It is expected that the demand for cannabis will increase in the next few years. After taking a significant positive step in this regard, some other states will likely open up to legalizing the sale of cannabis so that the black markets and illegal markets will disappear, and thus work will increase. The accounts will become more complex, making the accounting market And bookkeeping active in the coming period, and of course, the demand for accountants and bookkeepers will increase. Schmidt emphasized this idea as well, noting that even though buying and selling have become legal, there is still a stigma around the factory and industry in general. The continued illegality of federalism makes it more challenging to break this stigma, and reputation haunts the factory everywhere. However, she expects to see more states open up to cannabis.

“Legalization is going to continue — it’s not a matter of if, it’s a matter of when; already, more than half of the states have some form of legalization, and that isn’t a trend we see slowing down or stopping. It’s too big of the industry to close down or for that to stop,” she said.

She added, “It means a more straightforward set of laws and policies — right now, it’s wildly different from one state to the next, and even from one city to the next, the more states that adopt legalization in one form or another, the more it is going to help. Right now, we don't have a great model out there — as more states legalize, they're learning from earlier mistakes, and with every state that legalizes, we seem to be getting more of it right."

Schmidt stressed that people should learn to deal with the current situation and not look at the factory or customers as doing something illegal, referring to the importance of taking educational steps towards the public to break the industry's stigma. She said, “You have to understand the plant.”, the history of legalization, the complexities of the regulatory landscape, and more,” she continued. "It's the people who didn't understand the plant and its history that don't make it in this industry."

Nine states currently sell recreational marijuana

Nine states currently sell recreational marijuana and hemp, and several more states have legalized marijuana but are still creating the retail and tax structure. Here are the states that presently sell recreational marijuana:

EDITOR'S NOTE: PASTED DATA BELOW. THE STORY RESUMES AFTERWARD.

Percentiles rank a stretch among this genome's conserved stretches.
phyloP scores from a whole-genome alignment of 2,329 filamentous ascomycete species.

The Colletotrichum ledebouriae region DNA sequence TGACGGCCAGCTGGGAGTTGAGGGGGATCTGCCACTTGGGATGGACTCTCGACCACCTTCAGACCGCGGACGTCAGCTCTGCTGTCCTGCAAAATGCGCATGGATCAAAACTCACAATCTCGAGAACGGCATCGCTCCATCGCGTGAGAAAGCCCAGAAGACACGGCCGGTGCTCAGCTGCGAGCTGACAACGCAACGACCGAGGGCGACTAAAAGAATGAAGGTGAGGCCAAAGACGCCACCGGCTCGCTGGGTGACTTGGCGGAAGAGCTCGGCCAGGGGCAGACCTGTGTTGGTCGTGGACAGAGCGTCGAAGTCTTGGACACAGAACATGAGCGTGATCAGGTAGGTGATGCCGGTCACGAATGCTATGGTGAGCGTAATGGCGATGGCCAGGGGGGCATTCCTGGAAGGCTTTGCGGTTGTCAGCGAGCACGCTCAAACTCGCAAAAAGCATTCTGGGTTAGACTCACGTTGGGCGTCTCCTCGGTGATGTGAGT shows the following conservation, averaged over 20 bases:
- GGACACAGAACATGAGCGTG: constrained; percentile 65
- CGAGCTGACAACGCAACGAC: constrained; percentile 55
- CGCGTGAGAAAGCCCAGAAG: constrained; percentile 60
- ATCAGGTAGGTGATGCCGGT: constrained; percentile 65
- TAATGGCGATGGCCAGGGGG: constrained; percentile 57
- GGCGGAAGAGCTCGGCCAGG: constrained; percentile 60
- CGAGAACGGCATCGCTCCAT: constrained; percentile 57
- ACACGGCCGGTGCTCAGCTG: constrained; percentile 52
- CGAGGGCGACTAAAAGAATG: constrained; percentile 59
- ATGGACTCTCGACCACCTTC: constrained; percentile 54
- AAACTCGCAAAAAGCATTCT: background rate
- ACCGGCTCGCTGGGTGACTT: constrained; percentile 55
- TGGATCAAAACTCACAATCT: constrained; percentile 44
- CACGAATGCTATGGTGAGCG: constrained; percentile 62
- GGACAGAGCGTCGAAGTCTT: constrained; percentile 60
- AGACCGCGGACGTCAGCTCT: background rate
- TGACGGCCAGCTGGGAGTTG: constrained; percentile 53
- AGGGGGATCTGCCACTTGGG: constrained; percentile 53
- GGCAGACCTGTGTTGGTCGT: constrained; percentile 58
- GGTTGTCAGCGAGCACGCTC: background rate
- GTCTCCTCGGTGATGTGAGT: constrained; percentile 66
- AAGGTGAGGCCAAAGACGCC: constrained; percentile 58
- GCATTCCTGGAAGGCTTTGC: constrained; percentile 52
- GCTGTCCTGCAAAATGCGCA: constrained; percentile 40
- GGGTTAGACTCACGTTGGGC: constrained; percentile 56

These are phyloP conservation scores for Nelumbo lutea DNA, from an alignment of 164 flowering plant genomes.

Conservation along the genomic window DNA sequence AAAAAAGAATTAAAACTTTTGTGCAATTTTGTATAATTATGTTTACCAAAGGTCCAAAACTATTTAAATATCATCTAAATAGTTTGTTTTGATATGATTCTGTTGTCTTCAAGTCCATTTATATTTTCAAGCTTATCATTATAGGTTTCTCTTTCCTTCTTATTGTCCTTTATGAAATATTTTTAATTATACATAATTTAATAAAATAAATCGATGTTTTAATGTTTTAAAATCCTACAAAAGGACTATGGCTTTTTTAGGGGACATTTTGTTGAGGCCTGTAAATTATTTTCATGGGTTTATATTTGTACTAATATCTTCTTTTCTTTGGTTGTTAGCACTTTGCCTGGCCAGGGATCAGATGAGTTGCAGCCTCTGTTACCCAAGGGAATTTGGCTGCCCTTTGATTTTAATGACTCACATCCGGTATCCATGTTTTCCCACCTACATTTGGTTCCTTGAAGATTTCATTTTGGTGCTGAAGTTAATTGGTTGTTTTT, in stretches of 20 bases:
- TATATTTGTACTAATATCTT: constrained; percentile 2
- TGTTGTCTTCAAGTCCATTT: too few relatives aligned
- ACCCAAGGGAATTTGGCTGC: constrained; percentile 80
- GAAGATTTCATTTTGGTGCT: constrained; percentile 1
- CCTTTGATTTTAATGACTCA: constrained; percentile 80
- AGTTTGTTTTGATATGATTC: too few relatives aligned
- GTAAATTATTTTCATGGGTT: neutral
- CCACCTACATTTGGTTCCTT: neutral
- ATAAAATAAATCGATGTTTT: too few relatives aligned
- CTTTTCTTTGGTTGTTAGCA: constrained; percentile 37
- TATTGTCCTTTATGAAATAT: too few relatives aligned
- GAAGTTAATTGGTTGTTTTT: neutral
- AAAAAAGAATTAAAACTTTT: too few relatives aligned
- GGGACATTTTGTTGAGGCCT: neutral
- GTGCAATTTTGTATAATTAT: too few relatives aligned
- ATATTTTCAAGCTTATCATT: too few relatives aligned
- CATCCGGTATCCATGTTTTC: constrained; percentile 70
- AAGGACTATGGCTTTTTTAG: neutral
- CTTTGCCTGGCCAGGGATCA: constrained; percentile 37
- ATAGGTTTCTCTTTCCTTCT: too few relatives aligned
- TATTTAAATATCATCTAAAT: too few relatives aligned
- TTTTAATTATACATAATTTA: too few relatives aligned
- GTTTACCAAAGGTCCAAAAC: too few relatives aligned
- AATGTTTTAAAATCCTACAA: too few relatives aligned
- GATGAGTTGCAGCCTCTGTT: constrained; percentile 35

• Alaska 
  • California 
  • Colorado 
  • Illinois  
  • Massachusetts 
  • Michigan 
  • Nevada 
  • Oregon 
  • Washington

There are some other states where the sale of marijuana has become legal, but the movement of trading in the markets has not started yet:

  • Maine
  • Vermont

Due to the current situation and the entry of the marijuana industry into the market, the tax laws are not yet stable. They are constantly evolving to suit the continuous development of the industry. As a result, each state taxes marijuana differently. In some states, you'll find a consumer sales tax and farmers a selective tax. Some other states charge a tax based on weight or potency. Dealing with marijuana taxes is a bit like sales tax, where the consumer pays a certain percentage above the retail price, and then the state takes that percentage from the retailer. The retailer sets the product's cost according to the tax rate imposed to cover this percentage specified by the state. Or it may be treated as taxes on cigarettes, with an additional fee charged per pack. Concerning hemp, the tax is levied according to the weight of the plant rather than the can. For example, California charges $9.65 an ounce on marijuana flowers, $2.87 an ounce on marijuana leaves, and a $1.35 an ounce tax on fresh plant material. This tax is passed on to the consumer as well. Potency-based taxes are levied in the same way as alcohol taxes, where the tax increases as the effect of alcohol on alcoholic beverages increases. With marijuana, potency depends on THC levels. The higher the THC level, the more potent the product. This type of tax is not imposed in any state except for Illinois, which is the only state that has adopted it in estimating consumer taxes. More robust products (those with a THC concentration greater than 35%) are taxed 25% higher. The percentage of taxes levied decreases with the strength of the product. But don't think that Washington is the most expensive state to sell marijuana. It costs $35.42, including taxes. That's $10 less than people are paying in Alaska, the most expensive state to buy marijuana in. However, Alaska is the most expensive place to purchase the product. In Alaska, consumers pay $45 per eighth ounce. Nevada comes in next, where consumers pay $43 per eighth ounce. California charges $41, while Massachusetts and Washington sell an eighth for about $35. Colorado and Oregon are the cheapest states to purchase recreational weed in, where an eighth of an ounce sells for about $30. Here is an illustrative list of states with the highest taxes on marijuana:

  • Washington: 35%
  •  Oregon: 17%
  • Massachusetts: 10.75%
  • Nevada: 10%
  • Michigan: 10%

Obtaining a license to open a dispensary for the sale of hemp and marijuana

You can now apply for a license to sell marijuana legally. The application process is quite expensive, and it is usually extensive but not cheap. You are billed for the cost of obtaining the license as well as the additional annual maintenance fee for your cannabis dispensary. In some states, the number of licenses granted is limited, such as Washington State, to name a few. Once licenses have been distributed, a license must be purchased from the existing licensee due to the difficulty of obtaining licenses. The cost of buying a license in this way is prohibitive, costing up to 60 thousand dollars.